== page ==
David Langford on the Decline of Plot (1995)
- "You might imagine that this Golden Age passed because writers
ran out of permutations and perversions of the old plot devices
like locked rooms, fiddled clocks seen in mirrors, mistaken
identities, recordings of typewriters, cryptic dying messages,
forged fingerprints, infernal machines and hints of the super-
natural (which, said the conventions, may be introduced only to
be rationally explained away). But far more formalized puzzles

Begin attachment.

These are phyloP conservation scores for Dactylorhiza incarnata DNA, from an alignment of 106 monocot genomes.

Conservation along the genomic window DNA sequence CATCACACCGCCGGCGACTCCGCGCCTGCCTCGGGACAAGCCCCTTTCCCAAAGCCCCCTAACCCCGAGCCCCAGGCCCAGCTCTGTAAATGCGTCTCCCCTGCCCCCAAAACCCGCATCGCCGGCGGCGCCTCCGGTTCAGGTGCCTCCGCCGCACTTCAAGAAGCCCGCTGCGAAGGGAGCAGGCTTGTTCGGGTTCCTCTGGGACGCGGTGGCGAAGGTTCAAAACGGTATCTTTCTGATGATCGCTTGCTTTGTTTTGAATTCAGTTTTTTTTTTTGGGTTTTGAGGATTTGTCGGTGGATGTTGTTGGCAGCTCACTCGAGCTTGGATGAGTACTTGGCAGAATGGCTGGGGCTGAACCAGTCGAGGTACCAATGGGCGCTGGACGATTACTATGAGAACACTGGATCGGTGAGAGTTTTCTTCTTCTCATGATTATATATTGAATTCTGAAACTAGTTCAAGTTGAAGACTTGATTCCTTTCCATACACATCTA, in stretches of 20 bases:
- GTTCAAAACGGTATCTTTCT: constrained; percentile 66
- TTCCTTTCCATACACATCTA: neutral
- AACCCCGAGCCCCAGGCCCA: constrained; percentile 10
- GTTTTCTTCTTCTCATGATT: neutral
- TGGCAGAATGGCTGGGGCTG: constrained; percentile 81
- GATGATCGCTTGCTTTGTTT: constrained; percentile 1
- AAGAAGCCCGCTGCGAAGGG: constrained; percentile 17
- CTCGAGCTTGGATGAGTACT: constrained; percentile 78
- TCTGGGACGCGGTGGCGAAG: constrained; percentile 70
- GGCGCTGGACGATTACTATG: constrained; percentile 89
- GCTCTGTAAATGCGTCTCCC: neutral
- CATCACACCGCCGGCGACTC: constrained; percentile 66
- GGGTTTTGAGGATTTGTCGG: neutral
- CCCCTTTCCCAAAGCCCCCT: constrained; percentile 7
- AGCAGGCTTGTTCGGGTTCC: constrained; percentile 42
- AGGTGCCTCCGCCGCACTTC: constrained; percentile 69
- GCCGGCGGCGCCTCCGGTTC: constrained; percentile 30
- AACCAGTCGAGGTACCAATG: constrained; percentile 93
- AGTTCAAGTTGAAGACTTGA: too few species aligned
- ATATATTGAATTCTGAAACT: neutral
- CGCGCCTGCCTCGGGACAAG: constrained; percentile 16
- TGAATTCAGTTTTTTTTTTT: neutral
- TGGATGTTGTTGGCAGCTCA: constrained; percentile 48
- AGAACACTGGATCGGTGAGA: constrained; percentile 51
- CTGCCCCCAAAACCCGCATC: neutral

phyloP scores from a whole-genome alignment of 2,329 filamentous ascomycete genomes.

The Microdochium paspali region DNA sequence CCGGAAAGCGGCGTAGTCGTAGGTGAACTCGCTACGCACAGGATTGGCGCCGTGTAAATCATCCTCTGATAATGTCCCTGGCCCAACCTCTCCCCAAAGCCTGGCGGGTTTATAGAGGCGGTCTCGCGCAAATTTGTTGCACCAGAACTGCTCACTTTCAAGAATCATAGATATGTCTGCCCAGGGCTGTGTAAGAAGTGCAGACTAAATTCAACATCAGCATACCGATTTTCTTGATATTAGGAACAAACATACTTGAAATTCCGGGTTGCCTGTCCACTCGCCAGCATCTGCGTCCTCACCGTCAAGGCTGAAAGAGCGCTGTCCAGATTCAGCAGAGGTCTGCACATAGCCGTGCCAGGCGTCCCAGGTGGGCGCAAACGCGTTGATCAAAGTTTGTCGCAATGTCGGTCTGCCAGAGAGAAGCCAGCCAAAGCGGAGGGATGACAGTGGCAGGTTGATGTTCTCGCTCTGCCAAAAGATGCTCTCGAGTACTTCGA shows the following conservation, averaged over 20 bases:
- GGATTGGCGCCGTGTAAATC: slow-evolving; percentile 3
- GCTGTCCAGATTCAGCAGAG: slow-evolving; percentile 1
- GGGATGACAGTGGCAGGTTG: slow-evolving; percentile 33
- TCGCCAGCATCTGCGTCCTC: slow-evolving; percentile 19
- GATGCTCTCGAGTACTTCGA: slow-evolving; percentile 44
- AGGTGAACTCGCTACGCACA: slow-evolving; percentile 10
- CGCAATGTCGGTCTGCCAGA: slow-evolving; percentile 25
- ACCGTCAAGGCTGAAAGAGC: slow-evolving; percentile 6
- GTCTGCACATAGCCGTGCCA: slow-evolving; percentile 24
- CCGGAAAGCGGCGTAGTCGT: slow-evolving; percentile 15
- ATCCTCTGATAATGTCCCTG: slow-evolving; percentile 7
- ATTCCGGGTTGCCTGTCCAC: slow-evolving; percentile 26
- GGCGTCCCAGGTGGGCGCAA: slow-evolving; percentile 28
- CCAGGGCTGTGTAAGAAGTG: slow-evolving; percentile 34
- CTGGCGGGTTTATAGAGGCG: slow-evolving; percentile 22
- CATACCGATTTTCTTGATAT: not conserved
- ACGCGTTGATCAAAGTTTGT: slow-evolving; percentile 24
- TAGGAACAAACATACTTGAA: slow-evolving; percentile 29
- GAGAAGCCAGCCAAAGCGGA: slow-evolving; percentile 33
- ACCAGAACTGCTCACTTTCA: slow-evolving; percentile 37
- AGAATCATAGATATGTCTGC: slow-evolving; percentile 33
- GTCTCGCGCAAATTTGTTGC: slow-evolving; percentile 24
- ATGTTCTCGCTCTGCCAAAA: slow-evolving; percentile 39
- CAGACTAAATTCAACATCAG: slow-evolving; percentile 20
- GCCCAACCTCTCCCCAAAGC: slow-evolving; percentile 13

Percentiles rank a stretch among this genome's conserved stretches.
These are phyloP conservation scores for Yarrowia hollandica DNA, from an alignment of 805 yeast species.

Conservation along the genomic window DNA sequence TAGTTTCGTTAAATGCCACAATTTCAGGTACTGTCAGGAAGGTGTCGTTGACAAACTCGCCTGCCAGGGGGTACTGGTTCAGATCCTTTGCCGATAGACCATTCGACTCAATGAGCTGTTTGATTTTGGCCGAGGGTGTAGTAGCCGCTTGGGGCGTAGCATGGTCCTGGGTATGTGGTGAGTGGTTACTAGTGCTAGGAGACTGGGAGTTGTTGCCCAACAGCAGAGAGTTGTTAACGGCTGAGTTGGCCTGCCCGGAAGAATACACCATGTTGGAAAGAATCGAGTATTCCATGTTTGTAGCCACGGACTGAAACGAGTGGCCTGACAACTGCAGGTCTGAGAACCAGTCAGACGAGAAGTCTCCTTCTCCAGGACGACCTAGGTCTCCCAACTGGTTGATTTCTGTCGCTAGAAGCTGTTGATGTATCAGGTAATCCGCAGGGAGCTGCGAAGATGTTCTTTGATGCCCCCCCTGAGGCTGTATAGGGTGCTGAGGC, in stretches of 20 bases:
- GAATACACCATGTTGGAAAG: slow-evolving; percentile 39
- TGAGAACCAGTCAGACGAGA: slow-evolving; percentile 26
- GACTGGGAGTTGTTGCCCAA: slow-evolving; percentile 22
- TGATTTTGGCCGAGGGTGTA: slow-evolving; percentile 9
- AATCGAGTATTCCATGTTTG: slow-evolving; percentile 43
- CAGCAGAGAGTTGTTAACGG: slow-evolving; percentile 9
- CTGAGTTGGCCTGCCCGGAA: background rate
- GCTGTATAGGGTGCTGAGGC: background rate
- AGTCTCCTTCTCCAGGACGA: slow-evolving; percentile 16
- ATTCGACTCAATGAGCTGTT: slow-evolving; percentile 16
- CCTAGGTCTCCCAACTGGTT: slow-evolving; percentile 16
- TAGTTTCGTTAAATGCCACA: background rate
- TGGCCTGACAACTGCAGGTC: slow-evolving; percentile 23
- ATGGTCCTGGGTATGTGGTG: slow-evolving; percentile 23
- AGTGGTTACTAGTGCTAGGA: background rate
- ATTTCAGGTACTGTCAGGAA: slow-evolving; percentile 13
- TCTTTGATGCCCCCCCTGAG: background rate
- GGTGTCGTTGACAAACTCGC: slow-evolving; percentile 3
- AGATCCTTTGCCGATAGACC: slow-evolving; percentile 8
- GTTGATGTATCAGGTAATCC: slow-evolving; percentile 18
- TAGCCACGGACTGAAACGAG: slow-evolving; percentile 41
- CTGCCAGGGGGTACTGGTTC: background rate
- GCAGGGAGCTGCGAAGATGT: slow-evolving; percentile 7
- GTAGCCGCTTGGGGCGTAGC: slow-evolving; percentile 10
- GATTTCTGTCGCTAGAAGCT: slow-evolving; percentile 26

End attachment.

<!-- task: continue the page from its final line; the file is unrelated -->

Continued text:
are still popular: chess problems, crosswords, and those
incredibly boring and repetitive 'logic problems'. The puzzle-plot
could almost be said to have survived without the traditional
detective novel of which it was a part.
"What seemed to happen was that conscious flamboyance of
plot seemed to slip out of fashion. Somebody has probably
written a frighteningly intelligent thesis about the effects of
post-war austerity on realism in detective stories, leading to
the argument, maybe not overtly expressed but lurking there
somewhere all the same --
~ Everyday life is practically devoid of plot.
~ Good books ought to reflect everyday life.
~ So books with intricate plotting, elaborately prepared fireworks
in the final chapters, and other flashy evidences of the author's
manipulating hand, are pretty damned unrespectable."
- David Langford, "On Anthony Boucher"